Covid-19: Oxford University vaccine is highly effective

Astra Zenaca. The Muslim Times’ Chief Editor’s comment: I will be concerned about this vaccine until we are shown the resolution of the two cases of transverse myelitis that occurred earlier when the trial was stopped

The Muslim Times’ Editor’s comment: The Muslim Times has the best collection of articles for the war against Covid 19, especially the vaccines. Suggested reading by the Muslim Times: Covid 19 is Not, Jewish, Christian, Muslim, Hindu or Buddhist

Source: BBC

By James Gallagher

The coronavirus vaccine developed by the University of Oxford is highly effective at stopping people developing Covid-19 symptoms, a large trial shows.

Interim data suggests 70% protection, but the researchers say the figure may be as high as 90% by tweaking the dose.

The results will be seen as a triumph, but come after Pfizer and Moderna vaccines showed 95% protection.

However, the Oxford jab is far cheaper, and is easier to store and get to every corner of the world than the other two.

So the vaccine will play a significant role in tackling the pandemic, if it is approved for use by regulators.

“The announcement today takes us another step closer to the time when we can use vaccines to bring an end to the devastation caused by [the virus],” said the vaccine’s architect, Prof Sarah Gilbert.

The UK government has pre-ordered 100 million doses of the Oxford vaccine and AstraZeneca says it will make three billion doses for the world next year.

Prime Minister Boris Johnson said it was “incredibly exciting news” and that while there were still safety checks to come, “these are fantastic results”.

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2 replies

  1. Drugmaker AstraZeneca announced on Monday that its experimental coronavirus vaccine has shown an average efficacy of 70% in its large scale trials — the latest of several vaccine trials worldwide to post their results this month.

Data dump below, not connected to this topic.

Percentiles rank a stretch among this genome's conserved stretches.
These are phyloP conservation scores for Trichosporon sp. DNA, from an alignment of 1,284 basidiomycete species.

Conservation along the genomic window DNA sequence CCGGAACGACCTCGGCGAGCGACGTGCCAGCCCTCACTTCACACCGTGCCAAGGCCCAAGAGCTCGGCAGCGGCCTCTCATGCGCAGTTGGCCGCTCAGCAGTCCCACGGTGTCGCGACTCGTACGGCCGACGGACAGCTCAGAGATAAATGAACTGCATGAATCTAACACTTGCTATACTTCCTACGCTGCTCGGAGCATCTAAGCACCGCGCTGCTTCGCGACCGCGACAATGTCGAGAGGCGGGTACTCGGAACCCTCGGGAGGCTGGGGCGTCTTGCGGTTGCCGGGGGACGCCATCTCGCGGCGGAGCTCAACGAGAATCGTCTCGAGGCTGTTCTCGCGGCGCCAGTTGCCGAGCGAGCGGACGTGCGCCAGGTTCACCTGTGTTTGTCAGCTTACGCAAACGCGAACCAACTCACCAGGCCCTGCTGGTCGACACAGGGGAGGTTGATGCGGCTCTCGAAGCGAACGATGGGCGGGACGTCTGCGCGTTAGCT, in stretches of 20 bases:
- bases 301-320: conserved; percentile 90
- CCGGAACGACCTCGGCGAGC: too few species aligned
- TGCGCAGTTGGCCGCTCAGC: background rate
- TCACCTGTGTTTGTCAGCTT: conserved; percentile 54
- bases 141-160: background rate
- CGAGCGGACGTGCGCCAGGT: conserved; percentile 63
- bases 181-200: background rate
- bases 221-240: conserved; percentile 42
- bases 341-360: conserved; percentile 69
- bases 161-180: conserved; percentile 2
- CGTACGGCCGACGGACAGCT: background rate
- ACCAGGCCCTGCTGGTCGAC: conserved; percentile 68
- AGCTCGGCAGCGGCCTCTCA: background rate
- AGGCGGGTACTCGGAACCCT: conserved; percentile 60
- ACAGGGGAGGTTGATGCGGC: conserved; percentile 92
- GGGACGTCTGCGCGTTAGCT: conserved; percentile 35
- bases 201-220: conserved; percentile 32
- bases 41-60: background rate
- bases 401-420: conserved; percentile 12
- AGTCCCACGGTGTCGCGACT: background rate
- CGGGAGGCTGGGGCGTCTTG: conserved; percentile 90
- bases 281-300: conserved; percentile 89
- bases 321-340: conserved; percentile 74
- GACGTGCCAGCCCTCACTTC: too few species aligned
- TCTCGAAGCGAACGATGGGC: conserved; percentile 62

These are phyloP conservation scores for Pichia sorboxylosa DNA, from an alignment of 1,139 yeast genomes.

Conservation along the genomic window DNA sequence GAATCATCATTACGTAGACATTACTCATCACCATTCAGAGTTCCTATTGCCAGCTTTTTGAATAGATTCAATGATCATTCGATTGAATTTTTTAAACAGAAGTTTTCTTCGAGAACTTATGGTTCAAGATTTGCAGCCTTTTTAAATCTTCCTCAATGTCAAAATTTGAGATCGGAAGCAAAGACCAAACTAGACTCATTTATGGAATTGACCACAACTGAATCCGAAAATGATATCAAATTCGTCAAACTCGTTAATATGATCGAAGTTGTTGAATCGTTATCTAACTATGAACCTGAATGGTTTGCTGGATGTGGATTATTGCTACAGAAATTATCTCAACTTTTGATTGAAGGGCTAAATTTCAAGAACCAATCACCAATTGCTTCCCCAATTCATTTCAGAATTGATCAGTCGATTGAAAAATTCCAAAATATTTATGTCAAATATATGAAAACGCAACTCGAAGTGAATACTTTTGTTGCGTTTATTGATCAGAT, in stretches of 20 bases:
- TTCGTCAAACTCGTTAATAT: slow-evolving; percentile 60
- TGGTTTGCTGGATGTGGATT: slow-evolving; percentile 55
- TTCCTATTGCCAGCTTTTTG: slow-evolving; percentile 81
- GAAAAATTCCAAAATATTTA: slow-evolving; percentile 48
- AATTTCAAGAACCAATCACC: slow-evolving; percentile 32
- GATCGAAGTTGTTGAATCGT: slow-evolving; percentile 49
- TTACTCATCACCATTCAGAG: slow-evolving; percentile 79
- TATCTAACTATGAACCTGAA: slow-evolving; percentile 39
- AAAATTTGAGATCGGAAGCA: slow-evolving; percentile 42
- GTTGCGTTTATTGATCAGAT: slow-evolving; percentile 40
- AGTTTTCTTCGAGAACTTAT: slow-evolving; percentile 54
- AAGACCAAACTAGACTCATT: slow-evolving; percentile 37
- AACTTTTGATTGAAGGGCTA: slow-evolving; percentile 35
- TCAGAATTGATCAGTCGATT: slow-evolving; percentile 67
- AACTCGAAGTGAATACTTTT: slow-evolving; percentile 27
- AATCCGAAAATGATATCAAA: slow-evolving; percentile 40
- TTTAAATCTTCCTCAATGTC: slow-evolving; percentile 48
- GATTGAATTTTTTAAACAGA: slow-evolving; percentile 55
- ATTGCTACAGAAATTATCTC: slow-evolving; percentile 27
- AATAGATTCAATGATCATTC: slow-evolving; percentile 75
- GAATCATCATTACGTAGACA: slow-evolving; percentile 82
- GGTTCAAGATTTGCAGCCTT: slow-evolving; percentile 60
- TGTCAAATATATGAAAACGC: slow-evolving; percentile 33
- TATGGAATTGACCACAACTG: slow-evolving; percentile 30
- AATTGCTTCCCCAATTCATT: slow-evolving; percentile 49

The vaccine, developed with the University of Oxford, showed 90% efficacy in one dosing regimen, and 62% efficacy in a second regimen. That averages to a 70% efficacy, AstraZeneca said.

    The company said in a news release that its vaccine was “highly effective in preventing COVID-19, the primary endpoint, and no hospitalisations or severe cases of the disease were reported in participants receiving the vaccine.”
    The interim analysis included a total of 131 Covid-19 cases, according to the release.

    Other vaccines in the works: This comes after Moderna announced earlier this month that its vaccine was 94.5% effective against coronavirus, and Pfizer announced its vaccine was 95% effective.

  2. AstraZeneca Plc and the University of Oxford face mounting questions about their Covid-19 vaccine trial results after acknowledging a manufacturing error.

    While an announcement earlier this week by Astra and Oxford showed their shot was 70% effective on average in a late-stage study, the scant details released by the U.K. partners have sparked worries, with some expressing doubts about whether U.S. regulators would clear it.

    Astra and Oxford had said their vaccine was 90% effective when a half-dose was given before a full-dose booster. Two full doses showed an efficacy of 62%. But the head of the U.S. vaccine program known as Operation Warp Speed said the next day that the dose showing the higher level of effectiveness was tested in a younger population.

    In a statement, Oxford said a difference in manufacturing processes led to later phases of the trials having a half-dose given instead of a full one. When it was apparent that a lower dose was used, it was discussed with regulators, and an agreement was reached to push ahead with the two regimens, the statement said.

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